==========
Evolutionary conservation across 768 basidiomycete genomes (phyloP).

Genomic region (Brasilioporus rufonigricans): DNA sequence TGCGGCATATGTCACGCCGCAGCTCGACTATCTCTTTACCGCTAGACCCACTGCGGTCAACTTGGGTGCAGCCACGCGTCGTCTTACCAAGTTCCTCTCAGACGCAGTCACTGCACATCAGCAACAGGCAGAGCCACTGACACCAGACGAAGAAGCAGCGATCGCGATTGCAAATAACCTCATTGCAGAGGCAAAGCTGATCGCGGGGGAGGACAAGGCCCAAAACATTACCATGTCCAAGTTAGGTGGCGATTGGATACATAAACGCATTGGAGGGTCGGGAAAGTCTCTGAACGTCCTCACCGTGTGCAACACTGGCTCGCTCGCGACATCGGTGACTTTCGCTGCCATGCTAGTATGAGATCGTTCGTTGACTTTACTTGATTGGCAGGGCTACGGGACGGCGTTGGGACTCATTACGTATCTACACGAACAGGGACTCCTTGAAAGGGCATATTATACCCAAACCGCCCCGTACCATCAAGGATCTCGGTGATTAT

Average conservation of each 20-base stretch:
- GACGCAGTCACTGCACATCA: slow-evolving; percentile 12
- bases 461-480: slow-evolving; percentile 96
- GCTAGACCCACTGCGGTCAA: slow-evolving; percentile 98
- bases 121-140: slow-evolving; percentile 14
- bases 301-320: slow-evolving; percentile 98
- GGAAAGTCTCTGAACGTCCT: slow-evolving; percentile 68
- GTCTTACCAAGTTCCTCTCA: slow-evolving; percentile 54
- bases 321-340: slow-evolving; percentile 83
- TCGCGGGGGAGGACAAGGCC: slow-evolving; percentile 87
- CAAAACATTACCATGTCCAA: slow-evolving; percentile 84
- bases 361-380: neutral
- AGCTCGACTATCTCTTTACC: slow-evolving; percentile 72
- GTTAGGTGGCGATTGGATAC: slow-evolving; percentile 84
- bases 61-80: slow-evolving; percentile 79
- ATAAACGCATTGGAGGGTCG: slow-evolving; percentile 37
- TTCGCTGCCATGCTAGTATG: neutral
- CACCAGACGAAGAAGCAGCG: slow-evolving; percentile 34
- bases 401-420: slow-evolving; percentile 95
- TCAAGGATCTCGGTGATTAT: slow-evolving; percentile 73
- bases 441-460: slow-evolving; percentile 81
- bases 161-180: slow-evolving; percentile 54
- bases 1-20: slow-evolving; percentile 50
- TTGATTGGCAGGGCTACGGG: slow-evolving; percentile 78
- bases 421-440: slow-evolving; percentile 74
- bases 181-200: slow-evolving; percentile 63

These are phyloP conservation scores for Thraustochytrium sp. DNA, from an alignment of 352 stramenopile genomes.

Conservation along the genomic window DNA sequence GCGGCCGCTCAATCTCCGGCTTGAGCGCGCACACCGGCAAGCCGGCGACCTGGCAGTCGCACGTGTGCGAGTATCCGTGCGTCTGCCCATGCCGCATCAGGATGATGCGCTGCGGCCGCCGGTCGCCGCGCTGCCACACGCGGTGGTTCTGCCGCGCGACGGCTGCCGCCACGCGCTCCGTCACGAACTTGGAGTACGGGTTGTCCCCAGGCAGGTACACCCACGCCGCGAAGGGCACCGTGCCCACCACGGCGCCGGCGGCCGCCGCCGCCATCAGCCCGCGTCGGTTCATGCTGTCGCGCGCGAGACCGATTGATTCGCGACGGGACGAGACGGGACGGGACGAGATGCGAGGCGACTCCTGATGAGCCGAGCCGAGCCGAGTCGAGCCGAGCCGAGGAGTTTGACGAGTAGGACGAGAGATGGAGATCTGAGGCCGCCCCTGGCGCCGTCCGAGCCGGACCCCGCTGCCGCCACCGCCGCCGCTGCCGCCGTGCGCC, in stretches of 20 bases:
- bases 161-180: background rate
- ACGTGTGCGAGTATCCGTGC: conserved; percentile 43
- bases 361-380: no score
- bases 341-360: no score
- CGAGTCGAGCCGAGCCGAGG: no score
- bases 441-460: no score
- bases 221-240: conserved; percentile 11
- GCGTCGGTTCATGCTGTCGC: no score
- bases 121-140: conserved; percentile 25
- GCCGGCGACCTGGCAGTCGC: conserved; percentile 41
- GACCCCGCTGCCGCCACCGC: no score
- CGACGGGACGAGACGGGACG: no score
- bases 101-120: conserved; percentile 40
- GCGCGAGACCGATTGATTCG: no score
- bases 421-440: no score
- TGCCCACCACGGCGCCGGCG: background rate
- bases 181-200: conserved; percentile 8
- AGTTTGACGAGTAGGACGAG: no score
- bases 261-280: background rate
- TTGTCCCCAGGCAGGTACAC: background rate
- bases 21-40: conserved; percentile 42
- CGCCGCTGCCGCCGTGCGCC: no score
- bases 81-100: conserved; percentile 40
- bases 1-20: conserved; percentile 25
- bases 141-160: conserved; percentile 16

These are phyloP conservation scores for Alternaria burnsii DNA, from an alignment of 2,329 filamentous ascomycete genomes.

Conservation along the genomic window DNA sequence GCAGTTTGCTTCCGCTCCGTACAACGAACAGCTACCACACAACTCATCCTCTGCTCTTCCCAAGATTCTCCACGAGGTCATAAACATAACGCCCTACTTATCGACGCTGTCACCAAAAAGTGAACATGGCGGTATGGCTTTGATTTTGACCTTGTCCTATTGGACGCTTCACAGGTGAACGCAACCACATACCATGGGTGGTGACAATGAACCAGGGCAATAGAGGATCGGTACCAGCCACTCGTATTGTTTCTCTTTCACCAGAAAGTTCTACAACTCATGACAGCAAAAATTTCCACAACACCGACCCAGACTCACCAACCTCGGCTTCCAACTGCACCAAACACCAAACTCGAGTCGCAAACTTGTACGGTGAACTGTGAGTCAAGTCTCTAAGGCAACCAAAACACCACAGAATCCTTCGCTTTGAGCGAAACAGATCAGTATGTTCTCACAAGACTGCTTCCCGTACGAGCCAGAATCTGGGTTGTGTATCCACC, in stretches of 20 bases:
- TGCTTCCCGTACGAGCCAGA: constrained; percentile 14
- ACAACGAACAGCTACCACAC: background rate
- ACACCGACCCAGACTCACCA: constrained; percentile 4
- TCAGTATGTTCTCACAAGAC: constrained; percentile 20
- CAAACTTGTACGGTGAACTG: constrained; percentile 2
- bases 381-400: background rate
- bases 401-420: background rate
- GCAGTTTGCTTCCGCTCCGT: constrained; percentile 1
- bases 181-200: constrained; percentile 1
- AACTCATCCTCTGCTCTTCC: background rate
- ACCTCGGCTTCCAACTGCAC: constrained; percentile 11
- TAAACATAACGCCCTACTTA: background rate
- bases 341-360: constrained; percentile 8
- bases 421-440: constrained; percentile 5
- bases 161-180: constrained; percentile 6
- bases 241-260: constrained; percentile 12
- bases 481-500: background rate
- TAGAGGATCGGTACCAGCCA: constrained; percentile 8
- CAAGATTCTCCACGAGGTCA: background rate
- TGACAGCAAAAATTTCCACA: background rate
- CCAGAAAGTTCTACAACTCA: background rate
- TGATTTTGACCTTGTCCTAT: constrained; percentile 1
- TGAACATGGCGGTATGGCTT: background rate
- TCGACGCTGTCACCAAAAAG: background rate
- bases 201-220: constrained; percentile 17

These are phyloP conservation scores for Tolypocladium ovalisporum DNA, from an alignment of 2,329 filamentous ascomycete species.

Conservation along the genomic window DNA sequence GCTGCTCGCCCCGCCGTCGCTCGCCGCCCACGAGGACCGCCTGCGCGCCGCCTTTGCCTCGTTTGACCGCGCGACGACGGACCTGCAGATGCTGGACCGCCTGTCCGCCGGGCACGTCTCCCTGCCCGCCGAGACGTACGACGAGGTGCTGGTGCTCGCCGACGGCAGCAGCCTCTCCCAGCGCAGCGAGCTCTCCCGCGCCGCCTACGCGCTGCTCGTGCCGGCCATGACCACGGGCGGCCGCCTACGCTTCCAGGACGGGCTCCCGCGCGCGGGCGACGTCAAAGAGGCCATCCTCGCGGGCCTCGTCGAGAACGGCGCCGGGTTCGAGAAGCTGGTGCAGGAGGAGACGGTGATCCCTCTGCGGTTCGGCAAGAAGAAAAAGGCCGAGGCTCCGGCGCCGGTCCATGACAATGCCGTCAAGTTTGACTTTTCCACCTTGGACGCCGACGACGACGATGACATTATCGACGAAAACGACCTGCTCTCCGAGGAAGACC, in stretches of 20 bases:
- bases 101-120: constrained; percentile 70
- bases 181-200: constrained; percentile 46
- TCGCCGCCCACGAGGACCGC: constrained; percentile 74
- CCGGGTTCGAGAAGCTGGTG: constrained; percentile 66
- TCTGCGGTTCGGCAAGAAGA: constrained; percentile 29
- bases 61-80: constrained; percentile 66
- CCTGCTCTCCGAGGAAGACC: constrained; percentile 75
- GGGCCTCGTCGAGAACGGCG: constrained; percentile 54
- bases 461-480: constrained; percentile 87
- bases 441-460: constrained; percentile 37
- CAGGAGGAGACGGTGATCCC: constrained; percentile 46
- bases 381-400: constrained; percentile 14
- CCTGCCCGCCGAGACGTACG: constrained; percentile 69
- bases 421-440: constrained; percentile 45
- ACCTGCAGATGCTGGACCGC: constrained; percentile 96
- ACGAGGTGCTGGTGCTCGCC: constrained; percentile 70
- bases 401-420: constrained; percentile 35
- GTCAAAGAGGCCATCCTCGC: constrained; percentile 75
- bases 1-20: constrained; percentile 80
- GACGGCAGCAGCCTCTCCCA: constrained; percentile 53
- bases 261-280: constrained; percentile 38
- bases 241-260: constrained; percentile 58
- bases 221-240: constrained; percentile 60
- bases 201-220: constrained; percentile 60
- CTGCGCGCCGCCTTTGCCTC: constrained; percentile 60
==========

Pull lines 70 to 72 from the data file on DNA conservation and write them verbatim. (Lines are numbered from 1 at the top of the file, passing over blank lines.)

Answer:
- bases 341-360: constrained; percentile 8
- bases 421-440: constrained; percentile 5
- bases 161-180: constrained; percentile 6